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Politics & Government

State Stands by Voter ID Law, Despite New Controversy

There is little concern on behalf of the Corbett administration regarding the state's new discovery that fewer voters have PennDOT-issued IDs than previously suspected.

"No one will be disenfranchised in Pennsylvania. No one," Commonwealth Secretary Carol Aichele said.

New data reveals 91% of voters in the commonwealth have PennDOT identification numbers, down from the 99% figure originally cited. This leaves approximately 750,000 voters potentially snubbed come Election Day if they don't secure other forms of ID, but the state is standing by the law.

Community activists and minority groups insist even more voters mill be affected, while the state contends the number is most assuredly smaller. Aichele points to the fact that many voters not in the PennDOT database have other forms of acceptable ID, including student, military, or employer IDs, which must have an expiration date.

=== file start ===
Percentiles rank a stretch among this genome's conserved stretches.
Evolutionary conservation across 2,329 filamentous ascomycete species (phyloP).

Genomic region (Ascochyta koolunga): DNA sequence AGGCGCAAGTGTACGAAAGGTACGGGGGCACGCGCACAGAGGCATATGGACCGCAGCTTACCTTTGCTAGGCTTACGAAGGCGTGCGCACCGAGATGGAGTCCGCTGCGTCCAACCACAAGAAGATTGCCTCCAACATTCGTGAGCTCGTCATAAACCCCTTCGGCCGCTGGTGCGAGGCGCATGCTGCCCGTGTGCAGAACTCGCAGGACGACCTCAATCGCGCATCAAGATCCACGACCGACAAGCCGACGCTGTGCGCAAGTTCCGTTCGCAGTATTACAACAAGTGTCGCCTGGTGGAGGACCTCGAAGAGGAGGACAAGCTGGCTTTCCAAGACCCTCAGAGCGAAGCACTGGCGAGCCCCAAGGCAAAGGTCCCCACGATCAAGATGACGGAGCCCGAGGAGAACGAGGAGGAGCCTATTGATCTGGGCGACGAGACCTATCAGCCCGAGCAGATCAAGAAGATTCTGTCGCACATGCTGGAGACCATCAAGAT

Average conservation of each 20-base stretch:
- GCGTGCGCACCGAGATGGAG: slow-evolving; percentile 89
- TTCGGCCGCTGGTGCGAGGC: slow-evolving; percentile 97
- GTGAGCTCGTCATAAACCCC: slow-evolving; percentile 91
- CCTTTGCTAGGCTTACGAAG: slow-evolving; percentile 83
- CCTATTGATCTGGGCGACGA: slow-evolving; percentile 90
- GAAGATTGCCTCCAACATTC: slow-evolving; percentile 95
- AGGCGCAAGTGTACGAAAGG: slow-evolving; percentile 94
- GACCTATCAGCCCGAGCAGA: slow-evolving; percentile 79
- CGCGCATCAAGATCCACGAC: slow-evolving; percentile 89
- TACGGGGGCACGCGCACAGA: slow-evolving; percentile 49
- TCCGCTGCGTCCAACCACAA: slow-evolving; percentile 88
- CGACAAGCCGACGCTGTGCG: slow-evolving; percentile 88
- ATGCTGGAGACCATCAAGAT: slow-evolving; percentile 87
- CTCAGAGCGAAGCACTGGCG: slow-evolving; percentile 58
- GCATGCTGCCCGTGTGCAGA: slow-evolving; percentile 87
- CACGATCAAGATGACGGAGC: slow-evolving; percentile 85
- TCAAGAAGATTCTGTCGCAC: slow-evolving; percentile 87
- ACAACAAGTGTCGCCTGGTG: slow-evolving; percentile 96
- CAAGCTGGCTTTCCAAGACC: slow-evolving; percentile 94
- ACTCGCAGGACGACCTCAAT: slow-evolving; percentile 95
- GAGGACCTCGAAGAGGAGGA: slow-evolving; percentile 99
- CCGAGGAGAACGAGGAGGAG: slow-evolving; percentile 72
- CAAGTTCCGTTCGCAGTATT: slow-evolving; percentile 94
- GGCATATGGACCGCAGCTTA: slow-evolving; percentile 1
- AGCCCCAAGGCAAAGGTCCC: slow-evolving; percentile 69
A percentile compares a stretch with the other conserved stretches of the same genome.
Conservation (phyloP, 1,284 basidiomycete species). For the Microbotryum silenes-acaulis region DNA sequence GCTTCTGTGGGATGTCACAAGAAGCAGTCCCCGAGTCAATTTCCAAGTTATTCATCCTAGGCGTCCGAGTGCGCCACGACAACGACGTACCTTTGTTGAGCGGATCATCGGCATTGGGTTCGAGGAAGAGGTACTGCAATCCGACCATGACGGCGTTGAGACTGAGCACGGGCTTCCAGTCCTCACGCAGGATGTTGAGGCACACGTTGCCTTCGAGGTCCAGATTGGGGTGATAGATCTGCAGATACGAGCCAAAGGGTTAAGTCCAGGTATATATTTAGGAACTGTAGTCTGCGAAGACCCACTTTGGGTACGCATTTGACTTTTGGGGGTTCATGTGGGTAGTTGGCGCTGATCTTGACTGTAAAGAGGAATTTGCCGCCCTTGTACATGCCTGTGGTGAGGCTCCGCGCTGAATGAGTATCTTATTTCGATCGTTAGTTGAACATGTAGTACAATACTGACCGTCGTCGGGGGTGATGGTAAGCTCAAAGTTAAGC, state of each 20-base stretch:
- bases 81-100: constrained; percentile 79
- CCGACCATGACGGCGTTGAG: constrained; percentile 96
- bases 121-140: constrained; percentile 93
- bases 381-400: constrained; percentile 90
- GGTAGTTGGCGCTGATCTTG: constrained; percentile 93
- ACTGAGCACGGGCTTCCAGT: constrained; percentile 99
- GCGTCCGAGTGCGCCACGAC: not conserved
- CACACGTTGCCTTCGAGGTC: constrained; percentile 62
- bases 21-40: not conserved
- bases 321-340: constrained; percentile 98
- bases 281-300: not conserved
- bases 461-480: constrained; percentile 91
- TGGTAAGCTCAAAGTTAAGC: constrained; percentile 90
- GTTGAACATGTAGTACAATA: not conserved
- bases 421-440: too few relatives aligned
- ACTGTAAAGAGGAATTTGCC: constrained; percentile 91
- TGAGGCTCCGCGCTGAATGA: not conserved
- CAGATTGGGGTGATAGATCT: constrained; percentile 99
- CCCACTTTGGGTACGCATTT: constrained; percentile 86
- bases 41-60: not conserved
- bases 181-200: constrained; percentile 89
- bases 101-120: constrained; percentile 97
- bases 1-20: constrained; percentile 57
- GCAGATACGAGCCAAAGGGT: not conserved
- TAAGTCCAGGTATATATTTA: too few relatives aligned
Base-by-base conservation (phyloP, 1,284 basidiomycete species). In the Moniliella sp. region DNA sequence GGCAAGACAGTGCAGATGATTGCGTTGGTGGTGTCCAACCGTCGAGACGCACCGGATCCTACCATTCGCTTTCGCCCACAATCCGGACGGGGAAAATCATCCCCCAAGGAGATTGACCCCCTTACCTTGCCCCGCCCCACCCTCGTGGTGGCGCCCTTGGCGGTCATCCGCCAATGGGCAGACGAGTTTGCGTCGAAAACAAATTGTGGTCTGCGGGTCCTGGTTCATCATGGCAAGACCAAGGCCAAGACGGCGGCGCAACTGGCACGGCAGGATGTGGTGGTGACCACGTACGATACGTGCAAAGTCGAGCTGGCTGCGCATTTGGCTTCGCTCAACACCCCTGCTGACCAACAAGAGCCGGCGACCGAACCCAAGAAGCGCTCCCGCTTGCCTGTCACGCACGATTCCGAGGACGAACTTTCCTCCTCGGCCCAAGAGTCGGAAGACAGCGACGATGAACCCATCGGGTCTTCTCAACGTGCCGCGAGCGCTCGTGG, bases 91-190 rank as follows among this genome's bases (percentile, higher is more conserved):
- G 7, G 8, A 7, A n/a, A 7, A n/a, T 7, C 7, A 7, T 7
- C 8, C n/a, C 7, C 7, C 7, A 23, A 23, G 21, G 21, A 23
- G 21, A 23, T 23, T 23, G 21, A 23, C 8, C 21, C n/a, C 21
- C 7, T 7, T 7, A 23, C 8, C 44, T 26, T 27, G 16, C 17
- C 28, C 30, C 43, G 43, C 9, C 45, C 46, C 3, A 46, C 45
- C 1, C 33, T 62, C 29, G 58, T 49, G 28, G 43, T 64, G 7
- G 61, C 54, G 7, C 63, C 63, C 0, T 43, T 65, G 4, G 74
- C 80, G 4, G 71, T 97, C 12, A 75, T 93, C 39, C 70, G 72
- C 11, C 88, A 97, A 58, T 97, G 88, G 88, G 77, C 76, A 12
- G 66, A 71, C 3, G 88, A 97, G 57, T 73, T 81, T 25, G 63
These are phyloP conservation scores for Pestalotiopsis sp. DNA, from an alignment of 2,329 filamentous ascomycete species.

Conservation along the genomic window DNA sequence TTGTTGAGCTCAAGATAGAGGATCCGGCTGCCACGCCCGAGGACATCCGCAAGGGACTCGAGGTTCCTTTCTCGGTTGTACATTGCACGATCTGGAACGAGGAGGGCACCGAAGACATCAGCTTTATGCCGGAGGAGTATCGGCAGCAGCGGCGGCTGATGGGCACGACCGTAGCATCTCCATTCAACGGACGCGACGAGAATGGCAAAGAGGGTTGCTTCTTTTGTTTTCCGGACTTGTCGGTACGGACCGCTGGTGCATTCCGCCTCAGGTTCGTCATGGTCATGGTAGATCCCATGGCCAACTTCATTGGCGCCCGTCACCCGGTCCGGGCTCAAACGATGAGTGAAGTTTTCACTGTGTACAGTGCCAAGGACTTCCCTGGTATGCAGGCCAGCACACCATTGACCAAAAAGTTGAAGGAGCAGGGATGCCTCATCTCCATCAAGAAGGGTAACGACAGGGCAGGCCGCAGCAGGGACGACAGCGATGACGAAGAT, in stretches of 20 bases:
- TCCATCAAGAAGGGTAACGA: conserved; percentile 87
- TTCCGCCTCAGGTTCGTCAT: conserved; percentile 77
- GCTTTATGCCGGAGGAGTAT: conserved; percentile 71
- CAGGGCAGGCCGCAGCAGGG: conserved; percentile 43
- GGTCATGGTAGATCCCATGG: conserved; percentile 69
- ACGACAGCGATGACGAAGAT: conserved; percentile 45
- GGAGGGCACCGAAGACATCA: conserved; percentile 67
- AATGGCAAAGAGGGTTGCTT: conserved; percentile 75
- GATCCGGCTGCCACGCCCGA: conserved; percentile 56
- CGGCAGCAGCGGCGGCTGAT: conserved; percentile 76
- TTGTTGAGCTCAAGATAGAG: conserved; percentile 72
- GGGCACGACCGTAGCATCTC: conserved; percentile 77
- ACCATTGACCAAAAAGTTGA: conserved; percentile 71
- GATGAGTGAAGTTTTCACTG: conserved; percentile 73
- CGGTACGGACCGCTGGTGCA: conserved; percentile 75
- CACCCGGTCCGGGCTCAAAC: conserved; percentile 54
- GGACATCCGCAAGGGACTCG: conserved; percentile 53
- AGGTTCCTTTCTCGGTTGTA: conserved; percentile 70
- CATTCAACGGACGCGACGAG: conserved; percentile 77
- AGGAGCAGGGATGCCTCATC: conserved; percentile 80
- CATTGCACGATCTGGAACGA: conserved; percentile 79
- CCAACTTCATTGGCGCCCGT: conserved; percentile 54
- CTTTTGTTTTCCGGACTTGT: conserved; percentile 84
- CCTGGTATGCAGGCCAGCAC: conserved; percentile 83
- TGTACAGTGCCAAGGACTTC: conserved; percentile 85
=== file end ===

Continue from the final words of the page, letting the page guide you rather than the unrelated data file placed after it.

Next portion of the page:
"Any time you make a change there are issues that are not anticipated and really, for this size issue in Pennsylvania, I think the challenges we're facing are relatively small, and we can address those," Aichele said.

The first challenge will be educating the voters. To that end, the state is sending letters this summer to all those without PennDOT IDs alerting them of the new law and how to prepare. Aichele said she is also working with a Pittsburgh based firm to do outreach throughout the state.

Another challenge, given the new data, is the potential that more voters will qualify and ask for the free IDs promised by the state. When asked if she was concerned this might break her $5 million budget, Aichele told a story. The state's own employee cards lack necessary information to be acceptable at the polls, she said, so the Department of State offered new photo IDs to state workers.

"I'm kind of surprised: 80,000 employees in Pennsylvania; 39 people needed it, and we're not even sure they needed it. They just wanted it," she said. The state has issued fewer than 3,000 IDs to people who need them to vote, she said, and has funding for 100,000 total.

The ACLU has challenged the state over the law and will outline its argument in a court hearing next week.